Leaders let down club participants (yb photo of stuco/student coalition)

Daphne Yu

Students meet to discuss the coming year in August 2011. Photo by Parker Sutherland
First-year students start their RBHS career as energetic, excited little sophomores. They have an unquenchable desire to get involved in the activities they’ve heard so much about.
After being at the unfortunate, prison-like junior high schools, students are most excited about the opportunity to have other students hear their voice and to be treated as adults.
Student Coalition is just the place. The club has achieved many great things that have made RBHS better.
Student Coalition recently changed the grading scale, and after many long hours of work, the club persuaded the school’s administration to change the cell phone policy. The previous policy was a strict ruling of no cell phones allowed in the hallways or classrooms at any time. Now, the policies are relaxed so that the student will not have their phones confiscated and will only be written up. Many areas of the school are reserved for cell phone use by the students.
Sophomores come to RBHS expecting a student body that cares and wants to accomplish things, but sometimes they are disappointed. This year’s Student Coalition has been fruitless. The club had huge plans to make school-sponsored sports a P.E. credit, to put lampposts on so-called “Sophomore Alley” for early morning parkers and night practices, and to extend library hours. Little to no progress was made. Sure, many of these changes would take time and lots of effort by leaders, but Student Coalition has done it before.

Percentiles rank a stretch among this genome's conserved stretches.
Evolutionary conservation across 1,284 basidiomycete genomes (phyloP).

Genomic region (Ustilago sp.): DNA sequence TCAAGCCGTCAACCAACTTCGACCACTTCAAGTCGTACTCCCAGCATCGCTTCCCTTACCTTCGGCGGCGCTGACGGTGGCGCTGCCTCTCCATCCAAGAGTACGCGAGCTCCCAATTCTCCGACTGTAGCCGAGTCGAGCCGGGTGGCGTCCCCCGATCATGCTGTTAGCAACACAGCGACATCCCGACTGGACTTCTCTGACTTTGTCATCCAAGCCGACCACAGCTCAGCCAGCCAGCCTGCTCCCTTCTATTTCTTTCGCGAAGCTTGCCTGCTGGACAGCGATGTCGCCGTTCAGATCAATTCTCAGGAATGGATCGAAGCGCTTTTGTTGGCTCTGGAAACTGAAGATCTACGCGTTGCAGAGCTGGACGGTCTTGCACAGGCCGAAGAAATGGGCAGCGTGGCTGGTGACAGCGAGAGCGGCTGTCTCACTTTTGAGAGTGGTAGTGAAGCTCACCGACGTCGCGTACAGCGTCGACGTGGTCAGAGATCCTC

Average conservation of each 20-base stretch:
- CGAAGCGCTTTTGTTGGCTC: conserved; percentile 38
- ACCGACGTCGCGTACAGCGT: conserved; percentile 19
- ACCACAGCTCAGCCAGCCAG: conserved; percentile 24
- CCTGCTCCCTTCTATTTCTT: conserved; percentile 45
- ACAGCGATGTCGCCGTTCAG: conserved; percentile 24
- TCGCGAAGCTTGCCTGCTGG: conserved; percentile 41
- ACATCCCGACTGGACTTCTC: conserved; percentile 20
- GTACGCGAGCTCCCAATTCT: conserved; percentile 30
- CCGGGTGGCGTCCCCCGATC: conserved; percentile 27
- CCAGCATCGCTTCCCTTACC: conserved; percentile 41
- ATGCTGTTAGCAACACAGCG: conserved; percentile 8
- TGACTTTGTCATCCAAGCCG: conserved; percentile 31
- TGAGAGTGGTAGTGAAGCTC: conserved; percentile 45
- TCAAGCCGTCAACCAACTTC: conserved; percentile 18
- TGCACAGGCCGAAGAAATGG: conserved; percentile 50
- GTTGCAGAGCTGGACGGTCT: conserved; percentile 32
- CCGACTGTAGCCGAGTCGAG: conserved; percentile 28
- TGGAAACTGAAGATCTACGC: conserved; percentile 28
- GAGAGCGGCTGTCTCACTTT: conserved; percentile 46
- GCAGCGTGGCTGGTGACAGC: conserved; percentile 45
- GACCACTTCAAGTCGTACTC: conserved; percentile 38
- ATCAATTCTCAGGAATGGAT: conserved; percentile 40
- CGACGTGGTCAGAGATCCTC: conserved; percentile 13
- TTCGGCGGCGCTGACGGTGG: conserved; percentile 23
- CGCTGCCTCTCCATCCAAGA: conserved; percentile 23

Student Coalition has been a great part of RBHS since 1995. Middle schools and junior high schools give little power to students because they believe students cannot achieve much, but now they have the freedom of responsibility to look for. However, RBHS’ constantly repeated mantra of freedom with responsibility allows the high schoolers to break out of their kiddie jails and become adults where they matter and where change is possible. The students are usually responsible with this power; they all want change for the betterment of the school. But Student Coalition has disappointed this expectation.
The seniors are our leaders, the top of the chain, and they have failed to be the great commanders that we need and are supposed to have, especially when the end of the year rolls around. Seniors check out, and the underclassmen are left helpless. So the juniors need to step up and become the great leaders we hear about through siblings and alumni to make RBHS a better place. Sophomores could also rise up.
Lately, “senioritis” has been a growing disease and it keeps spreading. The laziness of the seniors is contagious.
If the leaders of important clubs like Student Coalition don’t fill in the shoes of the past leaders, other students need to. The juniors who are in the club should start planning and changing things when the seniors are being lazy. They could start changes around the beginning of the second semester and take the seniors place and start to learn from the roles and responsibilities that the seniors have.
By Katie Wheeler